Sunday, 12 May 2013

Turkey looks to exploit Cyprus’ economic weakness

Cyprus’ foreign minister Ioannis Kasoulides was in the USA this week, where he met, among others, UN Secretary General Ban Ki Moon and US Secretary of State John Kerry. Discussed, obviously, were the latest developments in the Cyprus issue. Where we are at the moment regarding the Cyprus issue is that Turkey, having pulled out of the UN talks last June in protest at Cyprus taking over the rotating presidency of the EU, is now pressing for their immediate resumption. 

Obviously, Ankara detects Cypriot weakness as a result of the economic crisis affecting the island and believes Cyprus is amenable to bullying and agreeing a solution compatible with Turkish aims on the island, a solution along the lines of the 2004 Annan plan.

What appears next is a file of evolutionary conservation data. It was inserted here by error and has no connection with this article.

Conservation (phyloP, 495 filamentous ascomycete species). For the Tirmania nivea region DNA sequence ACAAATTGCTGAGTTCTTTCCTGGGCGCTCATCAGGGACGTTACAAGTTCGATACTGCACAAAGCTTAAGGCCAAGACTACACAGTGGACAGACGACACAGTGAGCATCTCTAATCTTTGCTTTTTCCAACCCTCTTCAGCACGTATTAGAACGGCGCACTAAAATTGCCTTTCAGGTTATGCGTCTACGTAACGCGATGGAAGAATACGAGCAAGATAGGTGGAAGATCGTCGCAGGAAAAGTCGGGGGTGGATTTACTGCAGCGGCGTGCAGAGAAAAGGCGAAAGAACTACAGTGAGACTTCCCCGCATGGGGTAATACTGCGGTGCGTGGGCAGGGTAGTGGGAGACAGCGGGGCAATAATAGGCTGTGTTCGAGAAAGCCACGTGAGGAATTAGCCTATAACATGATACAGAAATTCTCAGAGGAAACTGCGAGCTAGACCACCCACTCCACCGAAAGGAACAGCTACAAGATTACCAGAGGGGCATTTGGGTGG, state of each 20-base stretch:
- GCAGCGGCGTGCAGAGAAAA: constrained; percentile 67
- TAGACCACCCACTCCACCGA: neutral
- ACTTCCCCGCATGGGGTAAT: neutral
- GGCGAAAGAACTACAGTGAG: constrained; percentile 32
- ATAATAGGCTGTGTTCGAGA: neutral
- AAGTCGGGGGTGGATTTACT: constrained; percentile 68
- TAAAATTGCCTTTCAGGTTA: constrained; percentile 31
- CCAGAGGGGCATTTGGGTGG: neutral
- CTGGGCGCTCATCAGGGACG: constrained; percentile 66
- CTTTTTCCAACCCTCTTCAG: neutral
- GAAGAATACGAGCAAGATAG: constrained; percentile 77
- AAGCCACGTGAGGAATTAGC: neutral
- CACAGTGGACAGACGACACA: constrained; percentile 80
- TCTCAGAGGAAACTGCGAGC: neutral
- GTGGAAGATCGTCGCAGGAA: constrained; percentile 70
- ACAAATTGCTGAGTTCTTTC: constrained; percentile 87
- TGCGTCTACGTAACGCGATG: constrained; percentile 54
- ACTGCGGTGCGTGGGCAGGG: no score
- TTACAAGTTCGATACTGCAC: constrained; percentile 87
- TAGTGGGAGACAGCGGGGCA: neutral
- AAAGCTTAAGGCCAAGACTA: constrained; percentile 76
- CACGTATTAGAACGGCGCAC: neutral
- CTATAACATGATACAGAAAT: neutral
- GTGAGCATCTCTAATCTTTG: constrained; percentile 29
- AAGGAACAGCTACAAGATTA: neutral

As I’ve repeatedly stated, Turkey’s aim is to abolish the Republic of Cyprus and strip the Greek Cypriots of the sovereignty they currently exercise, which would deny them the ability to take decisions Turkey disapproves of or regards are against its regional interests; decisions, for example, that might exclude Turkey from the hydrocarbon game unfolding in the Eastern Mediterranean in which Cyprus wants to become a key player, not only for the economic benefits that would accrue but precisely as an assertion of sovereignty and independence.

It’s in this context that the US administration rather unexpectedly invited Kasoulides to Washington and it is the Cypriot perspective on developments in the Eastern Mediterranean that the Cypriot foreign minister confidently outlined in the talk he gave at the Brookings Institution on Thursday, the audio of which you can listen to in full here.

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